Google’s Page Speed has been around for a while now – if you’re not familiar with it, it’s Google online tool to show you the performance of your website. Why is this important? Well for a some time Google have been telling us that one of the things that it takes into consideration for search rankings is the speed at which the site is delivered.
So you enter your site and it gives you a rank out of 100 then provides (a usually extensive) list of things that you could do to improve your site.
I’ve been maintaining for a while a post over here where I list some useful settings for WordPress when setting up an .htaccess file. So refer to that as well but commonly what Page Speed suggests is that you should enable Browser Caching. What this does in effect is tell a visitor’s browser that they should store the content (think images, CSS files etc.. ) in their local browser cache instead of always attaching to the web server to download the content.
How to do it?
Well this is for unix and linux style web servers, if you use windows / IIS this will not work for you.
Firstly setup the caching with this kind of thing in your .htaccess file at the root of your web site.
This will turn on browser caching by default and set the default to one month (A2592000 more on that in a moment) then allows you to specify different time frames for different kinds of media. “ExpiresByType image/png A2592000” for example is specifically for png images.
If you’re reading this because you’re tried this kind of thing and it did not work it may be because of the particular server you’re on. Most of the work that I do is hosted on Rackspace’s Cloud Sites, where the above syntax does work. A lot of examples that I found around the web were in this format.
ExpiresByType image/jpg “access 1 year”
Which for some reason did not work. So try one way or the other, ideally both should work but if the A2592000 way of describing a month does not work then try “access 1 month”.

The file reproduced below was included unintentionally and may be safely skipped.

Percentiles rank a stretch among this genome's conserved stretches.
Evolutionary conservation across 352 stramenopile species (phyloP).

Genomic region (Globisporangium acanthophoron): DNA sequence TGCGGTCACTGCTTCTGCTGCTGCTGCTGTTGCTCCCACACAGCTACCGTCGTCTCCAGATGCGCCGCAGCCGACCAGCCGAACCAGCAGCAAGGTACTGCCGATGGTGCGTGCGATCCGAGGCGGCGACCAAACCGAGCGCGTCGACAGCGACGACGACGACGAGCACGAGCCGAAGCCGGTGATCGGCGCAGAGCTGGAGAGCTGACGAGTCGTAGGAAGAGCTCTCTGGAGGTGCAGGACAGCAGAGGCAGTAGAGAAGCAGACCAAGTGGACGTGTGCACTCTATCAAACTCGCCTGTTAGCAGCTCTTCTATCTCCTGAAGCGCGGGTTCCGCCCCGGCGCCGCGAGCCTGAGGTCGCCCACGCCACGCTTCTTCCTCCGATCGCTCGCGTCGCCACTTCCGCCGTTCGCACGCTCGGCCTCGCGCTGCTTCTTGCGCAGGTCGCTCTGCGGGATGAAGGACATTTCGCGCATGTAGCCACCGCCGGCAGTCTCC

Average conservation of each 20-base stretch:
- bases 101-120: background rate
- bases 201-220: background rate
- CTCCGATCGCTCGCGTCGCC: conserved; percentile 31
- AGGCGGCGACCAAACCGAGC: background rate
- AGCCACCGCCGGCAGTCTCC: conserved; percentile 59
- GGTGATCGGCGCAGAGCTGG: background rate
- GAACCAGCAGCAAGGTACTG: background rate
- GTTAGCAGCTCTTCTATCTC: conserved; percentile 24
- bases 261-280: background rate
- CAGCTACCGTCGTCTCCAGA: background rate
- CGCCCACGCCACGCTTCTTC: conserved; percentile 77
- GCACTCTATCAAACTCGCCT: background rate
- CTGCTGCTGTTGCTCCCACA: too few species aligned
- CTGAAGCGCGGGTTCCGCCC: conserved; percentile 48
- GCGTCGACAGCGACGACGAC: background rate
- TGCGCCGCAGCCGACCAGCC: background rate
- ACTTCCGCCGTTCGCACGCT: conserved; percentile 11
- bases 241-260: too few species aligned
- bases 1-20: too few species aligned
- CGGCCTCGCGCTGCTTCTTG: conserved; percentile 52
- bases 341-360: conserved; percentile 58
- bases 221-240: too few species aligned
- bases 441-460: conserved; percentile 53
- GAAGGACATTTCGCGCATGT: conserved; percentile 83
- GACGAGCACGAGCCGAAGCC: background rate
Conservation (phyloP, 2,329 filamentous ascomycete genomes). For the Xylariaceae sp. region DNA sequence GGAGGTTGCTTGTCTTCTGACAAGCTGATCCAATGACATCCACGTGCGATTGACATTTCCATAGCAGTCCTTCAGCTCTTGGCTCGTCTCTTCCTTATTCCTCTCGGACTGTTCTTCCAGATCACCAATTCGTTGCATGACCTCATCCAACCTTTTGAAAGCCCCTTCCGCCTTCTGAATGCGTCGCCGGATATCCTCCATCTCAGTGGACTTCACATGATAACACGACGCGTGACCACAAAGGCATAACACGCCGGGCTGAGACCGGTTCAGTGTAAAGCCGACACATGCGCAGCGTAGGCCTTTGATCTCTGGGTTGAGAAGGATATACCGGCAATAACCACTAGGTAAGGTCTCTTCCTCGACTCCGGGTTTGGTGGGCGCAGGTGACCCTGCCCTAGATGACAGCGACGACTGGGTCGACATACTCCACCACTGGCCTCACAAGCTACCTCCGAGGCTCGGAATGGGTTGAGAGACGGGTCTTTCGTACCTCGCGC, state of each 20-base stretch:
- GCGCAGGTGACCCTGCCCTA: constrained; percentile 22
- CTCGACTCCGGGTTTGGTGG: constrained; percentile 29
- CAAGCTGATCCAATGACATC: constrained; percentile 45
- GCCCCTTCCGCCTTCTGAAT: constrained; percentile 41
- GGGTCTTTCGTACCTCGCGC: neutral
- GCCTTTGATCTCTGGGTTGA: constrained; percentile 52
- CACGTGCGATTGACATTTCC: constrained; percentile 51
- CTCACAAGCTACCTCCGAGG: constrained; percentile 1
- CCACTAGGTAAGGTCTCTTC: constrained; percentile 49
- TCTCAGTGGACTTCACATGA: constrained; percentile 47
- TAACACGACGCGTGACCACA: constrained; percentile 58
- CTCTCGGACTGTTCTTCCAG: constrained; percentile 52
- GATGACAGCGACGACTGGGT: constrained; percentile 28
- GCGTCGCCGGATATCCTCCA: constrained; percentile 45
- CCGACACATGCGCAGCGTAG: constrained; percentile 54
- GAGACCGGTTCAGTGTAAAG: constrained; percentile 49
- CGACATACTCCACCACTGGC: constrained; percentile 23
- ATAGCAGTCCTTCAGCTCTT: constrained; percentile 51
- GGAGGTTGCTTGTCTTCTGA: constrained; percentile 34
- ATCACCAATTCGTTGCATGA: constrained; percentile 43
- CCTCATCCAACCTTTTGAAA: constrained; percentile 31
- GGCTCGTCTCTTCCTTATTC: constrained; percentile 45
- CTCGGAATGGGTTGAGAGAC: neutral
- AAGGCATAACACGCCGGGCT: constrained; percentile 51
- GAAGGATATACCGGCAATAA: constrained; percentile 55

What is A2592000 anyway?
A in A2592000 stands for Access and will set the expires for 2592000 seconds which is 1 month after the user has accessed the file. M is for Modified. M2592000 would mean set expire date to one month after the file has been modified.
So get your calculator out and work out how many seconds are in a day, month, year etc.. to work out how to configure it.
Still doesn’t work?
So again in a lot of the examples you’ll find around the web it tells you to place this kind of code in your .htaccess but if it still does not work then look at your mime types.
I’ve found this on more than one web environment, by default jpg images for example are not served with the correct mime type, instead turning up in the brewer with mime type being “undefined”
What you’re doing with the above mentioned browser caching set it basically saying for mime type images/jpg cache for 1 month. If your jpg images are not being served with the correct mime type the setup won’t work.
Again though, there is an easy solution. Set the mime type in .htaccess, what you’re doing here is saying if the file extension is .jpg then serve it with the correct mime type for that.
Put this code into your .htaccess to active this.
AddType image/gif .gif AddType image/jpeg .jpg AddType image/png .png AddType image/svg+xml .svg AddType image/svg+xml .svgz
Then back to Google Page Speed and you should find that you’ve got a better score!